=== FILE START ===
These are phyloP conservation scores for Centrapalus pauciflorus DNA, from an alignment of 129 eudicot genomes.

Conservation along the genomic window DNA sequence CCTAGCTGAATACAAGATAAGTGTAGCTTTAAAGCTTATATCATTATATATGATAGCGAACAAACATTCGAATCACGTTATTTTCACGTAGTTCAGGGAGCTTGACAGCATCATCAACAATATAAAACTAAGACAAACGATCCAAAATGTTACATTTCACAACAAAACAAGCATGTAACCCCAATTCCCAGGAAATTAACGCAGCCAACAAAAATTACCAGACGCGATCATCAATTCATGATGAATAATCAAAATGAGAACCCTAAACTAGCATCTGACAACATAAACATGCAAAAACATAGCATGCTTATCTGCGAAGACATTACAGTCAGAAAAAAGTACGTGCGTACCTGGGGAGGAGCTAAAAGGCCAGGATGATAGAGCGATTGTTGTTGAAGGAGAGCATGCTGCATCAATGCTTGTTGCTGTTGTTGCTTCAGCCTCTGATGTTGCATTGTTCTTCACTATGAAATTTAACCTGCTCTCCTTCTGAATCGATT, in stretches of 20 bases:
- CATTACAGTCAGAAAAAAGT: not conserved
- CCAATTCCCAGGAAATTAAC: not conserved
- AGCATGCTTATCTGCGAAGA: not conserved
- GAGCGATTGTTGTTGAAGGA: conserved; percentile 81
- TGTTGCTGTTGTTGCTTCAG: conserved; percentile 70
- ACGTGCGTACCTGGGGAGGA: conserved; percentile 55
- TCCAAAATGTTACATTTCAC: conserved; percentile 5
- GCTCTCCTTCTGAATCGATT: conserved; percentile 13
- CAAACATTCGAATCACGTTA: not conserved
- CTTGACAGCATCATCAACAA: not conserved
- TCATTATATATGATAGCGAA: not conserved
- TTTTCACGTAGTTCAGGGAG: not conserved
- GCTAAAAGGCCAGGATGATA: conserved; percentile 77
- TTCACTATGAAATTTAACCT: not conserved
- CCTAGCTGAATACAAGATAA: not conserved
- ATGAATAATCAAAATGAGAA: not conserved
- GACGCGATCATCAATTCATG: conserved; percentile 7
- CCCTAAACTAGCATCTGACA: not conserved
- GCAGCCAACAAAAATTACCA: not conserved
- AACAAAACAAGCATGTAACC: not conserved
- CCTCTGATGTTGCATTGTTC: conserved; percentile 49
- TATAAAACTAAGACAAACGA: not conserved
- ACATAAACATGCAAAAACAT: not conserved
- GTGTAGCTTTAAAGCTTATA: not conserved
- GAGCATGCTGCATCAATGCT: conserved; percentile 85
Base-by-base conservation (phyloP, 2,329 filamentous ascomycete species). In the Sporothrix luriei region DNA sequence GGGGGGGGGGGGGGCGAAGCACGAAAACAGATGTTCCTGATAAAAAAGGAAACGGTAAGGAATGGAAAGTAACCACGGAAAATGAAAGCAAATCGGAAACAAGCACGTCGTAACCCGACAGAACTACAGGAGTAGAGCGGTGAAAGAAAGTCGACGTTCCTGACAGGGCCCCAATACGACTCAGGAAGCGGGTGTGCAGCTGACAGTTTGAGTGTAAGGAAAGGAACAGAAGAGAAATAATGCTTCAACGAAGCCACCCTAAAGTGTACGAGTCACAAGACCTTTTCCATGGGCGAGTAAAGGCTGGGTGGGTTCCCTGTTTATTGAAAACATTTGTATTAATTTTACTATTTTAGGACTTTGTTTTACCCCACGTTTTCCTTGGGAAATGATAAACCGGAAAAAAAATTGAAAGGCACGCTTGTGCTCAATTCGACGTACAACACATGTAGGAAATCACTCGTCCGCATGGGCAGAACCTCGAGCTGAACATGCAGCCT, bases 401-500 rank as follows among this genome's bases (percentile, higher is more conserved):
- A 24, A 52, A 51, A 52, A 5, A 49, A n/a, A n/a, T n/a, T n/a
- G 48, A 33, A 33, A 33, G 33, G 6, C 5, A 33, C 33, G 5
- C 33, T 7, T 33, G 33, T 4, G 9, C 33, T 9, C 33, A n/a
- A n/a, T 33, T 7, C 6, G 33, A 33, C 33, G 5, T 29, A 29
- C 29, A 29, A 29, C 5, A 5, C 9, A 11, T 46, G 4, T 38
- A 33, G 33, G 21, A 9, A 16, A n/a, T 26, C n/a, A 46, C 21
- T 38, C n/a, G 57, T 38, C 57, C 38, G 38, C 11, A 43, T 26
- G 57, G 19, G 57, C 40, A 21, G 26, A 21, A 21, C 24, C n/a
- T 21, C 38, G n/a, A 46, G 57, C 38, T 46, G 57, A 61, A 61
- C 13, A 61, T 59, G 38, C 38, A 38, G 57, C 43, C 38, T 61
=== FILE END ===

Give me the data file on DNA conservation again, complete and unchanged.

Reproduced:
These are phyloP conservation scores for Centrapalus pauciflorus DNA, from an alignment of 129 eudicot genomes.

Conservation along the genomic window DNA sequence CCTAGCTGAATACAAGATAAGTGTAGCTTTAAAGCTTATATCATTATATATGATAGCGAACAAACATTCGAATCACGTTATTTTCACGTAGTTCAGGGAGCTTGACAGCATCATCAACAATATAAAACTAAGACAAACGATCCAAAATGTTACATTTCACAACAAAACAAGCATGTAACCCCAATTCCCAGGAAATTAACGCAGCCAACAAAAATTACCAGACGCGATCATCAATTCATGATGAATAATCAAAATGAGAACCCTAAACTAGCATCTGACAACATAAACATGCAAAAACATAGCATGCTTATCTGCGAAGACATTACAGTCAGAAAAAAGTACGTGCGTACCTGGGGAGGAGCTAAAAGGCCAGGATGATAGAGCGATTGTTGTTGAAGGAGAGCATGCTGCATCAATGCTTGTTGCTGTTGTTGCTTCAGCCTCTGATGTTGCATTGTTCTTCACTATGAAATTTAACCTGCTCTCCTTCTGAATCGATT, in stretches of 20 bases:
- CATTACAGTCAGAAAAAAGT: not conserved
- CCAATTCCCAGGAAATTAAC: not conserved
- AGCATGCTTATCTGCGAAGA: not conserved
- GAGCGATTGTTGTTGAAGGA: conserved; percentile 81
- TGTTGCTGTTGTTGCTTCAG: conserved; percentile 70
- ACGTGCGTACCTGGGGAGGA: conserved; percentile 55
- TCCAAAATGTTACATTTCAC: conserved; percentile 5
- GCTCTCCTTCTGAATCGATT: conserved; percentile 13
- CAAACATTCGAATCACGTTA: not conserved
- CTTGACAGCATCATCAACAA: not conserved
- TCATTATATATGATAGCGAA: not conserved
- TTTTCACGTAGTTCAGGGAG: not conserved
- GCTAAAAGGCCAGGATGATA: conserved; percentile 77
- TTCACTATGAAATTTAACCT: not conserved
- CCTAGCTGAATACAAGATAA: not conserved
- ATGAATAATCAAAATGAGAA: not conserved
- GACGCGATCATCAATTCATG: conserved; percentile 7
- CCCTAAACTAGCATCTGACA: not conserved
- GCAGCCAACAAAAATTACCA: not conserved
- AACAAAACAAGCATGTAACC: not conserved
- CCTCTGATGTTGCATTGTTC: conserved; percentile 49
- TATAAAACTAAGACAAACGA: not conserved
- ACATAAACATGCAAAAACAT: not conserved
- GTGTAGCTTTAAAGCTTATA: not conserved
- GAGCATGCTGCATCAATGCT: conserved; percentile 85
Base-by-base conservation (phyloP, 2,329 filamentous ascomycete species). In the Sporothrix luriei region DNA sequence GGGGGGGGGGGGGGCGAAGCACGAAAACAGATGTTCCTGATAAAAAAGGAAACGGTAAGGAATGGAAAGTAACCACGGAAAATGAAAGCAAATCGGAAACAAGCACGTCGTAACCCGACAGAACTACAGGAGTAGAGCGGTGAAAGAAAGTCGACGTTCCTGACAGGGCCCCAATACGACTCAGGAAGCGGGTGTGCAGCTGACAGTTTGAGTGTAAGGAAAGGAACAGAAGAGAAATAATGCTTCAACGAAGCCACCCTAAAGTGTACGAGTCACAAGACCTTTTCCATGGGCGAGTAAAGGCTGGGTGGGTTCCCTGTTTATTGAAAACATTTGTATTAATTTTACTATTTTAGGACTTTGTTTTACCCCACGTTTTCCTTGGGAAATGATAAACCGGAAAAAAAATTGAAAGGCACGCTTGTGCTCAATTCGACGTACAACACATGTAGGAAATCACTCGTCCGCATGGGCAGAACCTCGAGCTGAACATGCAGCCT, bases 401-500 rank as follows among this genome's bases (percentile, higher is more conserved):
- A 24, A 52, A 51, A 52, A 5, A 49, A n/a, A n/a, T n/a, T n/a
- G 48, A 33, A 33, A 33, G 33, G 6, C 5, A 33, C 33, G 5
- C 33, T 7, T 33, G 33, T 4, G 9, C 33, T 9, C 33, A n/a
- A n/a, T 33, T 7, C 6, G 33, A 33, C 33, G 5, T 29, A 29
- C 29, A 29, A 29, C 5, A 5, C 9, A 11, T 46, G 4, T 38
- A 33, G 33, G 21, A 9, A 16, A n/a, T 26, C n/a, A 46, C 21
- T 38, C n/a, G 57, T 38, C 57, C 38, G 38, C 11, A 43, T 26
- G 57, G 19, G 57, C 40, A 21, G 26, A 21, A 21, C 24, C n/a
- T 21, C 38, G n/a, A 46, G 57, C 38, T 46, G 57, A 61, A 61
- C 13, A 61, T 59, G 38, C 38, A 38, G 57, C 43, C 38, T 61